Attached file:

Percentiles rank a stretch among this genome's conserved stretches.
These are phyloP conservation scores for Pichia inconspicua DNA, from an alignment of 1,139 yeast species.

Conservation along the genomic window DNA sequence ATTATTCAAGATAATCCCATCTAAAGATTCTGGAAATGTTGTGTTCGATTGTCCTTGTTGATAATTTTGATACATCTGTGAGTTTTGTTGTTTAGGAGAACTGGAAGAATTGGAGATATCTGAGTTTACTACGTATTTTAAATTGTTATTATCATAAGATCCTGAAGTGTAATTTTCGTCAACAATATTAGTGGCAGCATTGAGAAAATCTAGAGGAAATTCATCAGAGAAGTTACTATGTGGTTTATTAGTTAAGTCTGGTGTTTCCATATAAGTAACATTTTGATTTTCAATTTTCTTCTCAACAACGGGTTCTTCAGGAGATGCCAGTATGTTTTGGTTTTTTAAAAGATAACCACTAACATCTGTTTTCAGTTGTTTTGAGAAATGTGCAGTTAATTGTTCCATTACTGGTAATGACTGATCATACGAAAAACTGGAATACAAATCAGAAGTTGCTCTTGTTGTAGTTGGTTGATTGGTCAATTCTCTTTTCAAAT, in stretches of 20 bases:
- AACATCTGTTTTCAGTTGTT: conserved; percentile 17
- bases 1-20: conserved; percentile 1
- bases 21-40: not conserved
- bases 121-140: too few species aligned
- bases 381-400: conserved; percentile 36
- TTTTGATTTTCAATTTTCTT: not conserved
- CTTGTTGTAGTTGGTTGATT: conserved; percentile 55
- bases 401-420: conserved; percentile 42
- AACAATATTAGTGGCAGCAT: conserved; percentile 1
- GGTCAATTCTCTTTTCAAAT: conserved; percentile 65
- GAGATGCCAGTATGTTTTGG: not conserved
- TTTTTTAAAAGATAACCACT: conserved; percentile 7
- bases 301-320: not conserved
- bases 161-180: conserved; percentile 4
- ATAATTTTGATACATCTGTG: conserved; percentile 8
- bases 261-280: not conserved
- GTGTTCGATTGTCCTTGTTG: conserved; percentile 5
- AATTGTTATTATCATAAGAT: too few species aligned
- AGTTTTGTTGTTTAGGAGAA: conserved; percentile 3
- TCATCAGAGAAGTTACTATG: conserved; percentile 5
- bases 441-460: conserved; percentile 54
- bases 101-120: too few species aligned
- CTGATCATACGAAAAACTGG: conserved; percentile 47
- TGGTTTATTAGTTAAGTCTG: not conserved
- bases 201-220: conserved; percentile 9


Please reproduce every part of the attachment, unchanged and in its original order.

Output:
Percentiles rank a stretch among this genome's conserved stretches.
These are phyloP conservation scores for Pichia inconspicua DNA, from an alignment of 1,139 yeast species.

Conservation along the genomic window DNA sequence ATTATTCAAGATAATCCCATCTAAAGATTCTGGAAATGTTGTGTTCGATTGTCCTTGTTGATAATTTTGATACATCTGTGAGTTTTGTTGTTTAGGAGAACTGGAAGAATTGGAGATATCTGAGTTTACTACGTATTTTAAATTGTTATTATCATAAGATCCTGAAGTGTAATTTTCGTCAACAATATTAGTGGCAGCATTGAGAAAATCTAGAGGAAATTCATCAGAGAAGTTACTATGTGGTTTATTAGTTAAGTCTGGTGTTTCCATATAAGTAACATTTTGATTTTCAATTTTCTTCTCAACAACGGGTTCTTCAGGAGATGCCAGTATGTTTTGGTTTTTTAAAAGATAACCACTAACATCTGTTTTCAGTTGTTTTGAGAAATGTGCAGTTAATTGTTCCATTACTGGTAATGACTGATCATACGAAAAACTGGAATACAAATCAGAAGTTGCTCTTGTTGTAGTTGGTTGATTGGTCAATTCTCTTTTCAAAT, in stretches of 20 bases:
- AACATCTGTTTTCAGTTGTT: conserved; percentile 17
- bases 1-20: conserved; percentile 1
- bases 21-40: not conserved
- bases 121-140: too few species aligned
- bases 381-400: conserved; percentile 36
- TTTTGATTTTCAATTTTCTT: not conserved
- CTTGTTGTAGTTGGTTGATT: conserved; percentile 55
- bases 401-420: conserved; percentile 42
- AACAATATTAGTGGCAGCAT: conserved; percentile 1
- GGTCAATTCTCTTTTCAAAT: conserved; percentile 65
- GAGATGCCAGTATGTTTTGG: not conserved
- TTTTTTAAAAGATAACCACT: conserved; percentile 7
- bases 301-320: not conserved
- bases 161-180: conserved; percentile 4
- ATAATTTTGATACATCTGTG: conserved; percentile 8
- bases 261-280: not conserved
- GTGTTCGATTGTCCTTGTTG: conserved; percentile 5
- AATTGTTATTATCATAAGAT: too few species aligned
- AGTTTTGTTGTTTAGGAGAA: conserved; percentile 3
- TCATCAGAGAAGTTACTATG: conserved; percentile 5
- bases 441-460: conserved; percentile 54
- bases 101-120: too few species aligned
- CTGATCATACGAAAAACTGG: conserved; percentile 47
- TGGTTTATTAGTTAAGTCTG: not conserved
- bases 201-220: conserved; percentile 9